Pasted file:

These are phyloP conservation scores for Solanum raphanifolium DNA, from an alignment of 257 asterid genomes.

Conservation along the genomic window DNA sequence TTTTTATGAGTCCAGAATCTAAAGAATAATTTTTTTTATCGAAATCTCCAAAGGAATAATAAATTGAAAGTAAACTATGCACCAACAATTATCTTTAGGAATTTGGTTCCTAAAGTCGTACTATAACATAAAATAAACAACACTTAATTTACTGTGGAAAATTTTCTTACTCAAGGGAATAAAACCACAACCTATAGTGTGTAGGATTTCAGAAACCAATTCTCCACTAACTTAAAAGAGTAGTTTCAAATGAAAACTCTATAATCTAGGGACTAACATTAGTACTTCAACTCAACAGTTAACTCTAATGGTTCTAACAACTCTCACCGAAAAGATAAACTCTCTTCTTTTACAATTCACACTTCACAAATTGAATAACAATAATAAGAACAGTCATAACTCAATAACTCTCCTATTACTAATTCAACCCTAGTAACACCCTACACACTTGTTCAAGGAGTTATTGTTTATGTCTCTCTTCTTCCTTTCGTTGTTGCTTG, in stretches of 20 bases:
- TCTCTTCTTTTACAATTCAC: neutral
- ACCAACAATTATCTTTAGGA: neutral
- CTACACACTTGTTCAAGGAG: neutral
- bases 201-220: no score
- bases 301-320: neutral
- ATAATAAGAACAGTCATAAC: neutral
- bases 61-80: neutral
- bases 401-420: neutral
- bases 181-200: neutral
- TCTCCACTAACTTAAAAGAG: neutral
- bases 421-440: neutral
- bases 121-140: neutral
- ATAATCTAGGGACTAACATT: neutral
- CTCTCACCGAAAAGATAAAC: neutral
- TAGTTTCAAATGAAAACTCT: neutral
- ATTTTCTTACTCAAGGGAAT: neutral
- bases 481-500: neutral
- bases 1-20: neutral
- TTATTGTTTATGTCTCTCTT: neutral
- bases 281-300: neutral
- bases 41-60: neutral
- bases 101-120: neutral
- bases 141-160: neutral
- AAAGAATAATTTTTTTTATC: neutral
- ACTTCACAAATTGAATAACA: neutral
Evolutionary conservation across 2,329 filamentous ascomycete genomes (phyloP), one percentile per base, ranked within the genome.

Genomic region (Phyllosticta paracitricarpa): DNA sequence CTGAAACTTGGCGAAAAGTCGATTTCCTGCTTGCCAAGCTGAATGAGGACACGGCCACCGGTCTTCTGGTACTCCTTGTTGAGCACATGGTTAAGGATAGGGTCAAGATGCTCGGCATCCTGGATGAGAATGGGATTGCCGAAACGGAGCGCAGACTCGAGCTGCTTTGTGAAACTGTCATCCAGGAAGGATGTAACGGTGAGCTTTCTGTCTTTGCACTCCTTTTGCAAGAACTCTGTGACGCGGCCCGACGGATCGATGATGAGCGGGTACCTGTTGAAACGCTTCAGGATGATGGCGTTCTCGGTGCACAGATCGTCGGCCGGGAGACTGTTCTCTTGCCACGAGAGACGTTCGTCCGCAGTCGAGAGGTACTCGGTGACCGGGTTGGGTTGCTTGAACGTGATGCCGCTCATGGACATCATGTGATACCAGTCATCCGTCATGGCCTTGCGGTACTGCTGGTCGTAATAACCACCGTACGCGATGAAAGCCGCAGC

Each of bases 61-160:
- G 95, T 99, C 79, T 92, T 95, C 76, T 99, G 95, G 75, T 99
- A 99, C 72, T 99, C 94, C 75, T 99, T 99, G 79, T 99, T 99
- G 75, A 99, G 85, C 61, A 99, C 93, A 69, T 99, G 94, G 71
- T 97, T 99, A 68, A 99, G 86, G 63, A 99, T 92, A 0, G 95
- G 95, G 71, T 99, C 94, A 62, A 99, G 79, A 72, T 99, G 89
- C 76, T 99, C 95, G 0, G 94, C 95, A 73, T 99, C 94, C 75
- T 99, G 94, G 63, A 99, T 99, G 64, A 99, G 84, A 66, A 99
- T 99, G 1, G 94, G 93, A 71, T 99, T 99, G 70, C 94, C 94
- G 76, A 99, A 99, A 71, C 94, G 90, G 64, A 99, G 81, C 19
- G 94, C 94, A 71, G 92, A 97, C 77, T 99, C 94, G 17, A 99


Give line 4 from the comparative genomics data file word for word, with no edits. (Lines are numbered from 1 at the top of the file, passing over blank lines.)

- ACCAACAATTATCTTTAGGA: neutral